More women in South Asia using mobile internet

More and more women in South Asia are now using mobile internet services, even though the underlying gender gap in smartphone ownership persists, according to the latest GSMA report. Gender gap on mobile to study.

In its fourth year, the study found that the gender gap in mobile internet use in South Asia has narrowed from 50% in 2019 to 36% in 2020, narrowing the overall gap of mobile internet use in low- and middle-income countries from 19% to 15.%.

When it comes to smartphone ownership, women were 15% less likely to own a smartphone than men in low- and middle-income countries, up from 20% in 2019. This is largely due to the higher number. of smartphone owners in Southeast Asia, thanks to a lower cost. handsets and data, according to Claire Sibthorpe, head of connected women, connected society and assistive technology at the GSMA.

Sibthorpe said the Covid-19 restrictions in India had also provided socially acceptable justifications for women to go online to access educational resources. This had not been the case before, as strong social norms in some parts of the country prevented women from using a phone, she added.

Gains in South Asia, however, have been masked by stagnation in regions such as sub-Saharan Africa. Women in both regions now face a similar gender gap in mobile internet use, with 37% of women in sub-Saharan Africa using mobile internet services.

The GSMA noted that affordability, lack of literacy and digital skills, and low awareness of mobile internet were critical and common barriers for women. Even when women had the same levels of education, income, literacy and employment as men, they were still less likely to own a cell phone or use the mobile internet.

“If women are to become equal citizens in a more digital post-Covid world, bridging the gender gap on mobile has never been more critical,” said Mats Granryd, CEO of GSMA, urging policymakers policies, the private sector and the international community to help women and their families take full advantage of connectivity.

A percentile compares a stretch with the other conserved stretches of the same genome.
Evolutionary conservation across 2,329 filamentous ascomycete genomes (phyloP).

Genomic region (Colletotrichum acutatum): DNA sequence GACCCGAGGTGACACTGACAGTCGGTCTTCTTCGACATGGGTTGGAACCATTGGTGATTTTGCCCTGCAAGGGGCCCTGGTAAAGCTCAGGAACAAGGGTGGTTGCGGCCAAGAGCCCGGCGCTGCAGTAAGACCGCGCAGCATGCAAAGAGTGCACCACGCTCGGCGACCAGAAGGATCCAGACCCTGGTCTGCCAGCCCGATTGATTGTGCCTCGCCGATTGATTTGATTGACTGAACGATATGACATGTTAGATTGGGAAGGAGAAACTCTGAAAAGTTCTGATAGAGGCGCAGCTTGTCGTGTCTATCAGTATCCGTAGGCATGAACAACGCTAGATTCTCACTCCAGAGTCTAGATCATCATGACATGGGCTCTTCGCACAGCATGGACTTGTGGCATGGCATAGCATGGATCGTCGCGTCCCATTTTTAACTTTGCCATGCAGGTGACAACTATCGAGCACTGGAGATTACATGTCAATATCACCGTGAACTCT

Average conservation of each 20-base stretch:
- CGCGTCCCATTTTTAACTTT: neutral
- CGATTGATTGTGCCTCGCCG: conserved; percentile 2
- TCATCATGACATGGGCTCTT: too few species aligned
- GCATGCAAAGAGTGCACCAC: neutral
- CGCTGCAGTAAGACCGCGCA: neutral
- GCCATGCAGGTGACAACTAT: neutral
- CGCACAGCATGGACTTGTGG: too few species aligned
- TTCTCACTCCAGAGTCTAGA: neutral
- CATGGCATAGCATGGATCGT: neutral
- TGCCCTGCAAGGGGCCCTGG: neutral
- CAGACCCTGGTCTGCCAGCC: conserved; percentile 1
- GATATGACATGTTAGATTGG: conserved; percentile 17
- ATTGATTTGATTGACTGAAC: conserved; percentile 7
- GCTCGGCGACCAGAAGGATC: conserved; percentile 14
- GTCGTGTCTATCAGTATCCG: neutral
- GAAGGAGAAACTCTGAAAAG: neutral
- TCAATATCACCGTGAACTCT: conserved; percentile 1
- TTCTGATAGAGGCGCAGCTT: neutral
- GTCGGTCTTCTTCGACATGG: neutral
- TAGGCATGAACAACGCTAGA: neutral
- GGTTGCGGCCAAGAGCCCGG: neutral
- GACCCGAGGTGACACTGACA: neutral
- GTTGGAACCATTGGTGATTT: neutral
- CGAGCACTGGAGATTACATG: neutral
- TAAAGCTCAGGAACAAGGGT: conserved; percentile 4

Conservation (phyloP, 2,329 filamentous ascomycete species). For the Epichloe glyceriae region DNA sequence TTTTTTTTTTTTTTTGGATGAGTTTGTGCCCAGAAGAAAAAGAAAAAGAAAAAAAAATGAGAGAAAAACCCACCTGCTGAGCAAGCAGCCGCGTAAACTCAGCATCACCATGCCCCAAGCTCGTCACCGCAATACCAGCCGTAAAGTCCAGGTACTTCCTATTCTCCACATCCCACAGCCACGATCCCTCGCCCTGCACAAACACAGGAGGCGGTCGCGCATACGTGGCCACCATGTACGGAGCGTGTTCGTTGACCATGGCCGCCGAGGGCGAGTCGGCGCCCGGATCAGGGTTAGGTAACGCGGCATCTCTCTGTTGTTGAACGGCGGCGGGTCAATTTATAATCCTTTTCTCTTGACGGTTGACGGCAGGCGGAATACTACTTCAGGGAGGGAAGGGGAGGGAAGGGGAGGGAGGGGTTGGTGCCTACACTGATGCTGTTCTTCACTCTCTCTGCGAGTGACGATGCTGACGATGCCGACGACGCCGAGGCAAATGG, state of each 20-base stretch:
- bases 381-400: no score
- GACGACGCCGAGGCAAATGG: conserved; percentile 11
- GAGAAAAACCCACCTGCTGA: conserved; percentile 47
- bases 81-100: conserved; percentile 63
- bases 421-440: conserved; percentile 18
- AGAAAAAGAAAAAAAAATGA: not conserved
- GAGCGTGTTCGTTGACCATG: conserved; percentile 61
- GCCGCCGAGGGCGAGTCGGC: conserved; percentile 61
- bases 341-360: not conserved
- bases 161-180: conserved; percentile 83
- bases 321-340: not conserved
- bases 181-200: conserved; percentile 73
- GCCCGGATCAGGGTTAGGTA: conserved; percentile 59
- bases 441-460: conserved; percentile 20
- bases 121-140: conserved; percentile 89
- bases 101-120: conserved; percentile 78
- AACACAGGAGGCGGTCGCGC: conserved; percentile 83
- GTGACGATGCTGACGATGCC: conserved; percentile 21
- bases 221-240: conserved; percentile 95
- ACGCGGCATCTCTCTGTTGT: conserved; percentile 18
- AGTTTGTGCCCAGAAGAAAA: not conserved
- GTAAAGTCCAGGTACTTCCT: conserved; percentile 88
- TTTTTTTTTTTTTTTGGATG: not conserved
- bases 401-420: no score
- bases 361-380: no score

These benefits include improved socio-economic well-being, particularly in poverty-stricken areas where access to education and health care may not be available to women, either because these services do not exist, either because women are prevented from leaving their homes to enter them, Sibthorpe said. .

The GSMA launched the Connected Women Commitment initiative in 2016 to spur efforts to close the gap between mobile men and women. These efforts include working with telecom operators to reduce handset costs and introducing financial mechanisms that allow people to pay for their phones in smaller installments.

“We are also seeing a lot of effort from mobile operators and others to provide digital skills training relevant to mobiles rather than laptops and tablets,” Sibthorpe told Computer Weekly, adding that this includes teaching women how to stay safe online.

Mobile operators continued to make commitments throughout 2020, with 40 mobile operators across Africa, Asia and Latin America making formal commitments to accelerate the digital and financial inclusion of women since 2016. These operators have already reached more than 40 million additional women with mobile internet or mobile phones. monetary services.

Comments are closed.